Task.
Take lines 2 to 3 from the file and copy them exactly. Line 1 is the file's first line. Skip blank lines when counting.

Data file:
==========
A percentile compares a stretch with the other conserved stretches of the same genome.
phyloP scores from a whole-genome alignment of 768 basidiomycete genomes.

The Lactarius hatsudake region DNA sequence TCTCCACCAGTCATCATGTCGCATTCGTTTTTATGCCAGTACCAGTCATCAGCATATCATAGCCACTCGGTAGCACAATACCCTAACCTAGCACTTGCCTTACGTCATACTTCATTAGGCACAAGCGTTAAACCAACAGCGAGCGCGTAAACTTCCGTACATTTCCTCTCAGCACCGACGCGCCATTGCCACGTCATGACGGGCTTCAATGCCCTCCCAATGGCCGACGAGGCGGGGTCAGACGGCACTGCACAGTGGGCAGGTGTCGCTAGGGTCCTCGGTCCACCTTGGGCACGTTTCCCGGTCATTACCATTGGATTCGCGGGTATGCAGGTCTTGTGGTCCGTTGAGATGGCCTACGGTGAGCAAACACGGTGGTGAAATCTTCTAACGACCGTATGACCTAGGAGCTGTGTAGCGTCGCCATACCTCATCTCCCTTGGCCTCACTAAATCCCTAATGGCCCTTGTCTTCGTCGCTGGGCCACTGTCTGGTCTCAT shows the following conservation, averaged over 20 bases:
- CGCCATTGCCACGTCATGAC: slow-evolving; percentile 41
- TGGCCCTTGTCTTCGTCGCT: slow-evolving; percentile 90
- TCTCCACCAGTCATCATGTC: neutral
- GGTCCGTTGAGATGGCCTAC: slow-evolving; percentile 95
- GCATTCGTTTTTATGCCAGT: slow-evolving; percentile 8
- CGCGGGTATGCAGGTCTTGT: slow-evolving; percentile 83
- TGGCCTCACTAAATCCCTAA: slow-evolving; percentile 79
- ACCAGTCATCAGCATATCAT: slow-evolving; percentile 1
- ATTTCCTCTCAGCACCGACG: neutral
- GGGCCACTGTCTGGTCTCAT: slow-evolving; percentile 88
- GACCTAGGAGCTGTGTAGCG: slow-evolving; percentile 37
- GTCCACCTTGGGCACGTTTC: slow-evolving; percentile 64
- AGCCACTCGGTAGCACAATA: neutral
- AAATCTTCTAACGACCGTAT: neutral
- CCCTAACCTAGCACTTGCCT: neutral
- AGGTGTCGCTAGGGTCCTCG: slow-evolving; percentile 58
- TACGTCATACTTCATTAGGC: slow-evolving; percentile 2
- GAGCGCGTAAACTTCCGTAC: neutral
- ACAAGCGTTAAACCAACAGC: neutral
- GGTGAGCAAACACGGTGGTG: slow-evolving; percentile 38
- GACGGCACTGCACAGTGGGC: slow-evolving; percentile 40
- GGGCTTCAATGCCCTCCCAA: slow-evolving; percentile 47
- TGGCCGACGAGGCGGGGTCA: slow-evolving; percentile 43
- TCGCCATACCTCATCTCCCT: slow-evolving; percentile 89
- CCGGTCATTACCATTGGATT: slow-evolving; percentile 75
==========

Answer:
phyloP scores from a whole-genome alignment of 768 basidiomycete genomes.

The Lactarius hatsudake region DNA sequence TCTCCACCAGTCATCATGTCGCATTCGTTTTTATGCCAGTACCAGTCATCAGCATATCATAGCCACTCGGTAGCACAATACCCTAACCTAGCACTTGCCTTACGTCATACTTCATTAGGCACAAGCGTTAAACCAACAGCGAGCGCGTAAACTTCCGTACATTTCCTCTCAGCACCGACGCGCCATTGCCACGTCATGACGGGCTTCAATGCCCTCCCAATGGCCGACGAGGCGGGGTCAGACGGCACTGCACAGTGGGCAGGTGTCGCTAGGGTCCTCGGTCCACCTTGGGCACGTTTCCCGGTCATTACCATTGGATTCGCGGGTATGCAGGTCTTGTGGTCCGTTGAGATGGCCTACGGTGAGCAAACACGGTGGTGAAATCTTCTAACGACCGTATGACCTAGGAGCTGTGTAGCGTCGCCATACCTCATCTCCCTTGGCCTCACTAAATCCCTAATGGCCCTTGTCTTCGTCGCTGGGCCACTGTCTGGTCTCAT shows the following conservation, averaged over 20 bases: